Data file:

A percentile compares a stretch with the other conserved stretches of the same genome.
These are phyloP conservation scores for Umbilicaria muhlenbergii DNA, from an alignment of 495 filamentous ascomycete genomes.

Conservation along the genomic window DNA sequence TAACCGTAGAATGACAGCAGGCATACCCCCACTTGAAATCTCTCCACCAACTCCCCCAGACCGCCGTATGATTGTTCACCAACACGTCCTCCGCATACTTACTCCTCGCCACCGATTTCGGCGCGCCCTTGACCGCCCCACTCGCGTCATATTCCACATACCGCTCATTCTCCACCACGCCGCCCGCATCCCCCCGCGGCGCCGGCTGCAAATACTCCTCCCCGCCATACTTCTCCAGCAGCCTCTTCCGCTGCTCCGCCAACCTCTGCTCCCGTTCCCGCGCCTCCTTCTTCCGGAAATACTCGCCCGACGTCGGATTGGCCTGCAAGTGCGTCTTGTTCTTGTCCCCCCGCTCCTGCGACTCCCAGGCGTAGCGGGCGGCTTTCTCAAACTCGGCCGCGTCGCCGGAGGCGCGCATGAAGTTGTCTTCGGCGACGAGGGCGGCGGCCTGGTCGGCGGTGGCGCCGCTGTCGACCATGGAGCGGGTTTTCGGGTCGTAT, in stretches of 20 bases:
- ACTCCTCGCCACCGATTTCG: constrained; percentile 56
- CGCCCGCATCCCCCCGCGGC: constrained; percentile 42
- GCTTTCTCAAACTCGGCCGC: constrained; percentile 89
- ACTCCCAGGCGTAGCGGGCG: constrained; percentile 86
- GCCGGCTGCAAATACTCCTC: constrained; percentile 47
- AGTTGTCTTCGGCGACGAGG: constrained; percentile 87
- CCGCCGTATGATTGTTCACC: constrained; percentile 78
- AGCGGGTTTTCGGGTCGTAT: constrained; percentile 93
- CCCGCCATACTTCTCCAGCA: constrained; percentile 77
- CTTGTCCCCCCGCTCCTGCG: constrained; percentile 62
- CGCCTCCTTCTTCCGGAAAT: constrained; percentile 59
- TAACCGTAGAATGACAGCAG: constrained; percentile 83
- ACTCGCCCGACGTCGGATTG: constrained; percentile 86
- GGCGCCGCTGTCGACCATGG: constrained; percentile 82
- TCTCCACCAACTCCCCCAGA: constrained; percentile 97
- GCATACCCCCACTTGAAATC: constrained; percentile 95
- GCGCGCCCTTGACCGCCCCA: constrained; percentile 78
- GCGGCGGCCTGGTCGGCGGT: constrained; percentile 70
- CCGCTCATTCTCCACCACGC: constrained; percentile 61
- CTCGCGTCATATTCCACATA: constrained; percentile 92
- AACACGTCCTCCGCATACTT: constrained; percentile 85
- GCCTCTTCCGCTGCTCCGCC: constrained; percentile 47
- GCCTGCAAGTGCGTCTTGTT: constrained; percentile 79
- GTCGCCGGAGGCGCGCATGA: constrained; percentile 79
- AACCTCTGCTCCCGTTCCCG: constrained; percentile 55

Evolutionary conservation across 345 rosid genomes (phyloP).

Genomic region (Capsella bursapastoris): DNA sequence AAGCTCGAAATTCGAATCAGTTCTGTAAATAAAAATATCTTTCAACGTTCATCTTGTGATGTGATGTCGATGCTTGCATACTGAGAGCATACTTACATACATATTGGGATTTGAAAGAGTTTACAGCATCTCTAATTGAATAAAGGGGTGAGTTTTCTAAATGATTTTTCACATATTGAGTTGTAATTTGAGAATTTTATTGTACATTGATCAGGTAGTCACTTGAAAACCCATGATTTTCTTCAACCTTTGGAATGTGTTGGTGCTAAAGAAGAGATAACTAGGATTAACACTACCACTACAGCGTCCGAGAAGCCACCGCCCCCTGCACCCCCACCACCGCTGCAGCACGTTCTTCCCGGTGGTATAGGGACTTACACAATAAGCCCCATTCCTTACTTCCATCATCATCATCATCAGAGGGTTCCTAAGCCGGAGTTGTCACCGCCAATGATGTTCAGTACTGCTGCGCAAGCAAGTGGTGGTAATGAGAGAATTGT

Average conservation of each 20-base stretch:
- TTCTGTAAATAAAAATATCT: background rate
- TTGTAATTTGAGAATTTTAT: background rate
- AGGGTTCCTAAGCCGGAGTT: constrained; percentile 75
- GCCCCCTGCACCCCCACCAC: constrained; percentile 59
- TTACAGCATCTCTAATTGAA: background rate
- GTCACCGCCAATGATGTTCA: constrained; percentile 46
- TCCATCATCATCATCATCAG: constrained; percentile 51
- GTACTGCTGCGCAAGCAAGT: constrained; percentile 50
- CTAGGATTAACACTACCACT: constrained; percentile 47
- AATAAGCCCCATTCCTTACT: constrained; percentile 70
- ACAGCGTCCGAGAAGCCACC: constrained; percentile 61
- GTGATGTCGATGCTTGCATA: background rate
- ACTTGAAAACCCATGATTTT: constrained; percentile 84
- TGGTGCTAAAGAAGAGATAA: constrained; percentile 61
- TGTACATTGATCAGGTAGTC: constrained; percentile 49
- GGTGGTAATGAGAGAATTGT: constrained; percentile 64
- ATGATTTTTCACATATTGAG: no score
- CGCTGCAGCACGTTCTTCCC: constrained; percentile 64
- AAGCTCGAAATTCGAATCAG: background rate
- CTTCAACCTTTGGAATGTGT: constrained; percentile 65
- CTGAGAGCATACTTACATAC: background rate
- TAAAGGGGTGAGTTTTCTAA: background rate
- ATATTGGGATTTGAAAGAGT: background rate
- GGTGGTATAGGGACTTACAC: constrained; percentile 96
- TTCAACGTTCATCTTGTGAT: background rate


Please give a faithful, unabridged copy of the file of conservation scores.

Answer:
A percentile compares a stretch with the other conserved stretches of the same genome.
These are phyloP conservation scores for Umbilicaria muhlenbergii DNA, from an alignment of 495 filamentous ascomycete genomes.

Conservation along the genomic window DNA sequence TAACCGTAGAATGACAGCAGGCATACCCCCACTTGAAATCTCTCCACCAACTCCCCCAGACCGCCGTATGATTGTTCACCAACACGTCCTCCGCATACTTACTCCTCGCCACCGATTTCGGCGCGCCCTTGACCGCCCCACTCGCGTCATATTCCACATACCGCTCATTCTCCACCACGCCGCCCGCATCCCCCCGCGGCGCCGGCTGCAAATACTCCTCCCCGCCATACTTCTCCAGCAGCCTCTTCCGCTGCTCCGCCAACCTCTGCTCCCGTTCCCGCGCCTCCTTCTTCCGGAAATACTCGCCCGACGTCGGATTGGCCTGCAAGTGCGTCTTGTTCTTGTCCCCCCGCTCCTGCGACTCCCAGGCGTAGCGGGCGGCTTTCTCAAACTCGGCCGCGTCGCCGGAGGCGCGCATGAAGTTGTCTTCGGCGACGAGGGCGGCGGCCTGGTCGGCGGTGGCGCCGCTGTCGACCATGGAGCGGGTTTTCGGGTCGTAT, in stretches of 20 bases:
- ACTCCTCGCCACCGATTTCG: constrained; percentile 56
- CGCCCGCATCCCCCCGCGGC: constrained; percentile 42
- GCTTTCTCAAACTCGGCCGC: constrained; percentile 89
- ACTCCCAGGCGTAGCGGGCG: constrained; percentile 86
- GCCGGCTGCAAATACTCCTC: constrained; percentile 47
- AGTTGTCTTCGGCGACGAGG: constrained; percentile 87
- CCGCCGTATGATTGTTCACC: constrained; percentile 78
- AGCGGGTTTTCGGGTCGTAT: constrained; percentile 93
- CCCGCCATACTTCTCCAGCA: constrained; percentile 77
- CTTGTCCCCCCGCTCCTGCG: constrained; percentile 62
- CGCCTCCTTCTTCCGGAAAT: constrained; percentile 59
- TAACCGTAGAATGACAGCAG: constrained; percentile 83
- ACTCGCCCGACGTCGGATTG: constrained; percentile 86
- GGCGCCGCTGTCGACCATGG: constrained; percentile 82
- TCTCCACCAACTCCCCCAGA: constrained; percentile 97
- GCATACCCCCACTTGAAATC: constrained; percentile 95
- GCGCGCCCTTGACCGCCCCA: constrained; percentile 78
- GCGGCGGCCTGGTCGGCGGT: constrained; percentile 70
- CCGCTCATTCTCCACCACGC: constrained; percentile 61
- CTCGCGTCATATTCCACATA: constrained; percentile 92
- AACACGTCCTCCGCATACTT: constrained; percentile 85
- GCCTCTTCCGCTGCTCCGCC: constrained; percentile 47
- GCCTGCAAGTGCGTCTTGTT: constrained; percentile 79
- GTCGCCGGAGGCGCGCATGA: constrained; percentile 79
- AACCTCTGCTCCCGTTCCCG: constrained; percentile 55

Evolutionary conservation across 345 rosid genomes (phyloP).

Genomic region (Capsella bursapastoris): DNA sequence AAGCTCGAAATTCGAATCAGTTCTGTAAATAAAAATATCTTTCAACGTTCATCTTGTGATGTGATGTCGATGCTTGCATACTGAGAGCATACTTACATACATATTGGGATTTGAAAGAGTTTACAGCATCTCTAATTGAATAAAGGGGTGAGTTTTCTAAATGATTTTTCACATATTGAGTTGTAATTTGAGAATTTTATTGTACATTGATCAGGTAGTCACTTGAAAACCCATGATTTTCTTCAACCTTTGGAATGTGTTGGTGCTAAAGAAGAGATAACTAGGATTAACACTACCACTACAGCGTCCGAGAAGCCACCGCCCCCTGCACCCCCACCACCGCTGCAGCACGTTCTTCCCGGTGGTATAGGGACTTACACAATAAGCCCCATTCCTTACTTCCATCATCATCATCATCAGAGGGTTCCTAAGCCGGAGTTGTCACCGCCAATGATGTTCAGTACTGCTGCGCAAGCAAGTGGTGGTAATGAGAGAATTGT

Average conservation of each 20-base stretch:
- TTCTGTAAATAAAAATATCT: background rate
- TTGTAATTTGAGAATTTTAT: background rate
- AGGGTTCCTAAGCCGGAGTT: constrained; percentile 75
- GCCCCCTGCACCCCCACCAC: constrained; percentile 59
- TTACAGCATCTCTAATTGAA: background rate
- GTCACCGCCAATGATGTTCA: constrained; percentile 46
- TCCATCATCATCATCATCAG: constrained; percentile 51
- GTACTGCTGCGCAAGCAAGT: constrained; percentile 50
- CTAGGATTAACACTACCACT: constrained; percentile 47
- AATAAGCCCCATTCCTTACT: constrained; percentile 70
- ACAGCGTCCGAGAAGCCACC: constrained; percentile 61
- GTGATGTCGATGCTTGCATA: background rate
- ACTTGAAAACCCATGATTTT: constrained; percentile 84
- TGGTGCTAAAGAAGAGATAA: constrained; percentile 61
- TGTACATTGATCAGGTAGTC: constrained; percentile 49
- GGTGGTAATGAGAGAATTGT: constrained; percentile 64
- ATGATTTTTCACATATTGAG: no score
- CGCTGCAGCACGTTCTTCCC: constrained; percentile 64
- AAGCTCGAAATTCGAATCAG: background rate
- CTTCAACCTTTGGAATGTGT: constrained; percentile 65
- CTGAGAGCATACTTACATAC: background rate
- TAAAGGGGTGAGTTTTCTAA: background rate
- ATATTGGGATTTGAAAGAGT: background rate
- GGTGGTATAGGGACTTACAC: constrained; percentile 96
- TTCAACGTTCATCTTGTGAT: background rate